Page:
Sunday, 20 March 2016
Dare I tell you that we have been out for lunch again today. Because I had a win on the Premium Bonds this month I treated the farmer to lunch today in the CB Hotel in Arkengarthdale.
It was a lovely sunny morning and driving there really does make you realise just how lucky we are to live in such a beautiful area. We went up onto our grouse moor to start the journey through Swaledale and over to Arkengarthdale in the distance.
There is a deep gap between the foreground and the background in this shot - the foreground is still in Wensleydale, the River Swale flows through in the gap and the far side is Swaledale. As I took this shot two grouse flew in front of me making their whirring noise. There are so many grouse around this year - it must be a good year for them in spite of the wet weather.
We drove down off the moor, over the River Swale and up into the little town of Reeth - the only town in Swaledale (unless you are one of those who argue that Richmond is in Swaledale). So many folk start their walks in Reeth that on Saturdays and Sundays the green is full of cars from early in the day. It is a poor photograph, taken from the moving car.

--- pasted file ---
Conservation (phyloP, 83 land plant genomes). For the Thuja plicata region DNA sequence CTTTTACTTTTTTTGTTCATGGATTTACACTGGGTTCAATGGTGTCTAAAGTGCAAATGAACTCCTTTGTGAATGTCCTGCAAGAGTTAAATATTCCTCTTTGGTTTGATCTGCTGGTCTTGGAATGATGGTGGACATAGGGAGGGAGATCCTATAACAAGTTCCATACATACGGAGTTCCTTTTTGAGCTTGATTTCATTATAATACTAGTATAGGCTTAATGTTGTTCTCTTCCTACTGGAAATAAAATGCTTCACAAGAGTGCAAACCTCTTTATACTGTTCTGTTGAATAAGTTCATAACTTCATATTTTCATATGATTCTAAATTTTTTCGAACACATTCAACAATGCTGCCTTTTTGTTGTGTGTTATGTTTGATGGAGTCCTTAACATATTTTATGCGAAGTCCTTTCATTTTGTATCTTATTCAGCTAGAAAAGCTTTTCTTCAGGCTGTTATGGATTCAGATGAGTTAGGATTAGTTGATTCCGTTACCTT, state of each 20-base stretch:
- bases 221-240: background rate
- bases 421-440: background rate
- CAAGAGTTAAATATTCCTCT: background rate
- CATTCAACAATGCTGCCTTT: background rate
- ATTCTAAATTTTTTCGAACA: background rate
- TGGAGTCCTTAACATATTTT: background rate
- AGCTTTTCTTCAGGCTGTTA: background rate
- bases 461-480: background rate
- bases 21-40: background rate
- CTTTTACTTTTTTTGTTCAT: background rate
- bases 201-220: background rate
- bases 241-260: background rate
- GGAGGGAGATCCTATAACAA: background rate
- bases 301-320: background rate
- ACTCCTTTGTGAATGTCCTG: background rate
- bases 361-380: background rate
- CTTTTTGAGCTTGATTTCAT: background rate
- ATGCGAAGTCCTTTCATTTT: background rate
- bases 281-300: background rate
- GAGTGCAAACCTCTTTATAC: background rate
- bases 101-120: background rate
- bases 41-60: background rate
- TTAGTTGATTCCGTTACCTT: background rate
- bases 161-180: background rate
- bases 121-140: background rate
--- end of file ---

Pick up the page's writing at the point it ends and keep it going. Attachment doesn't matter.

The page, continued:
Turning right here off the green and into Arkengarthdale, we go onto another grouse moor, this one even wilder than the last. If we continued along this road we would eventually come to The Tan Hill Inn, the highest pub in England. But we weren't going that far. A couple of miles through the moors, looking over to our right, lies the little hamlet of Booze. (at one election a few years ago some crazy idiot from some fringe party decided to stand as a candidate against William Hague - at that time our M P - and I remember that he spent the whole of election day sitting out in Booze in an armchair. (Why do elections always spawn some nuts?)
You see that there are only one or two houses there.
And so the drive down into the village of Langthwaite - the entrance to Arkengarthdale (like all our dales it is named after the watercourse - in this case the Arkle Beck.)
Nearly there now, just up the hill and there is the CB Hotel at the top. A table was booked for 12.30 and we were there in plenty of time. Interestingly, directly opposite the hotel is the house where for many years before his death Sir Tommy Sopwith(of Sopwith Camel fame) lived.
Once inside the hotel our table was ready and we sat down to a lunch of honey roast ham with Yorkshire pudding, roast potatoes, broccoli and carrots, followed by chocolate brownie and ice cream.
It really is the most attractive hotel. I took a shot inside of our table and the farmer perusing the menu.
As we were waiting for our food to come a song thrush serenaded us from a tree just outside the window. He sang all the way through the meal and was still singing joyfully as drove away. Beautiful.Incidentally, if you would like to see a wonderful video of a song thrush go to Midmarsh Jottings on my side bar (John)
because he has made the most superb video of one in his garden.
We are now home, don't need any tea, so settling down for the evening having had a lovely day.